What’s in a name? Unfortunately when filing a mechanics lien claim, since the legal industry sometimes celebrates pointless technicalities, names can mean a lot. [pullquote style="right" quote="dark"]Invalidating a lien under these circumstances seems a bit harsh. Most anyone looking at the lien would be able to determine who the lienor was. — Comment by Vincent Pallaci[/pullquote]
Over the past six months, the California appeals courts have grappled over claimant names more than usual. Back in September, I wrote about an appeal opinion in Ball v. Steadfast-BLK, where a mechanics lien was filed by “Clark Air Conditioning & Heating” but the company’s official name was “Clark Heating and Air Conditioning.” If you read the sentence too fast, you might not even see the difference!
The trial court invalidated the lien based on this technicality, but the appeals court reversed. Unfortunately, the appeals decision was rooted in some technicalities of its own, and so California lien claimants still didn’t have a clear picture as to how incorrect a lien claimant’s name can be on a mechanics lien to remain valid.
The California appeals court encountered this lien claimant name issue again last month in Montgomery Sansome LP v. Rezai.
Facts & Problem: Name Confusion Between Mechanics Lien and Construction License
The problem presented in these California cases is that the courts are bound by the strict laws regulating construction licensing. Almost every state has a licensing scheme for contractors, and these schemes nearly always prohibit a contractor from entering into a contract in a name that is not licensed.
So, if a contractor is ABC Construction, they must sign contracts and act as ABC Construction. Period.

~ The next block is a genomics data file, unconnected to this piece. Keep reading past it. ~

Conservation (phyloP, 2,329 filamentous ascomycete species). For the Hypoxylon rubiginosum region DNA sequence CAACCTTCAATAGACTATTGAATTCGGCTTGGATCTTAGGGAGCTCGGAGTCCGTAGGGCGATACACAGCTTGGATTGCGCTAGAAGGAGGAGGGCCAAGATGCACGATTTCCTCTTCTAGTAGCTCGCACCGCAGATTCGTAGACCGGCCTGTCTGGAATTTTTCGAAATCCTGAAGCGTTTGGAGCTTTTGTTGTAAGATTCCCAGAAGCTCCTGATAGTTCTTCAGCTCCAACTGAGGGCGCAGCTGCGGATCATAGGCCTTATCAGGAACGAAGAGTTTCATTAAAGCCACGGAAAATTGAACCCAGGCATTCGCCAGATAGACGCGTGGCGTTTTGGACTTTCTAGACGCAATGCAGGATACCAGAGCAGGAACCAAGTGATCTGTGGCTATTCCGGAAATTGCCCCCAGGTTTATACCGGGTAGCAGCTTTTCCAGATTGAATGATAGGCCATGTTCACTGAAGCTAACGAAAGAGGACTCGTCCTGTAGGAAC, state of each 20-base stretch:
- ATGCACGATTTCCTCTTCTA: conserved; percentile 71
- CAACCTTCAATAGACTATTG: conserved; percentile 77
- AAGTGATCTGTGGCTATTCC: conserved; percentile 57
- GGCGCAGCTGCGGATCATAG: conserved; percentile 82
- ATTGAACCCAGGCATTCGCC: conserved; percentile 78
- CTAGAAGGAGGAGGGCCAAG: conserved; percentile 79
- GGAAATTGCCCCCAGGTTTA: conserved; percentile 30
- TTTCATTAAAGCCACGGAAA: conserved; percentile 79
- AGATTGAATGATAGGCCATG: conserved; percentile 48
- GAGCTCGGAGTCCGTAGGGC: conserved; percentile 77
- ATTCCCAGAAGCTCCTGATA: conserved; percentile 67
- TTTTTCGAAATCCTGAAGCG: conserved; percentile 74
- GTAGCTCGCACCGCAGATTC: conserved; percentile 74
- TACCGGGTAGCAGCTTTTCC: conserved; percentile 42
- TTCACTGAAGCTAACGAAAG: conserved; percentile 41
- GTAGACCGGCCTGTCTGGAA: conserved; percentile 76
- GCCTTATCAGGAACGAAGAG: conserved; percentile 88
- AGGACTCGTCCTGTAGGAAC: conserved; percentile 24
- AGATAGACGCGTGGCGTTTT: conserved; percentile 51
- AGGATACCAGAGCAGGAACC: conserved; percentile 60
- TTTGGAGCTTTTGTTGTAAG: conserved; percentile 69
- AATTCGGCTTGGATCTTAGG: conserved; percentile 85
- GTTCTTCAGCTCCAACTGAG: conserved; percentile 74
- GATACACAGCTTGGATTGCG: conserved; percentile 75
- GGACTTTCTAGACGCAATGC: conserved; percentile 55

But, we all know typos happen, and small mistakes happen as deals happen in the speed of business. And so we get a situation as presented in Montgomery Sansome LP v. Rezai, where a company licensed as “Montgomery Sansome Ltd” files a mechanics lien as “Montgomery Sansome Ltd LP.” Technically, the company that filed a mechanics lien doesn’t have a license, and therefore, doesn’t have a lien right.
Lien Filed As: Montgomery Sansome Ltd, LP
Licensed As: Montgomery Sansome Ltd
Guidance Offered For Mistakes In Claimant Identity
The California 4th Circuit Court of Appeals’ decision in the Rezai case gives parties a tiny bit more guidance than the decision a few months ago in the Ball case.
The court held that a mistake in the lien claimant’s identity does not invalidate the mechanics lien immediately and by rule. Instead, the matter is a “fact” at issue and in dispute in the case, that must be determined at trial. In other words, a judge or jury must look at the facts presented and determine whether the two entities existed separately, or if they are one in the same.
The appeals court here actually cites the Ball case, as well as a similar 2004 case (Handyman Connection of Sacramento Inc. v. Sands (2004)), to reason that:
[A] critical issue in determining whether [the licensing laws] bars [the claimant's] claims is whether the Montgomery Sansome entity that contracted with defendants is a general partnership and separate legal entity from the licensed limited partnership. If it is, then…any claims for compensation would be barred…On the other hand, if the entity that contracted with defendants is the same entity that held a license, then, under Ball, the use of slightly different names for that entity on different documents would not bar recovery.
So there you have it. While this new case presents a clearer standard, it will be interesting to see what happens when different situations like this are presented to courts. While there appears to be some leeway for lien claimants at the appellate level in California, it’s a good idea for mechanic lien claimants to get their name RIGHT when filing.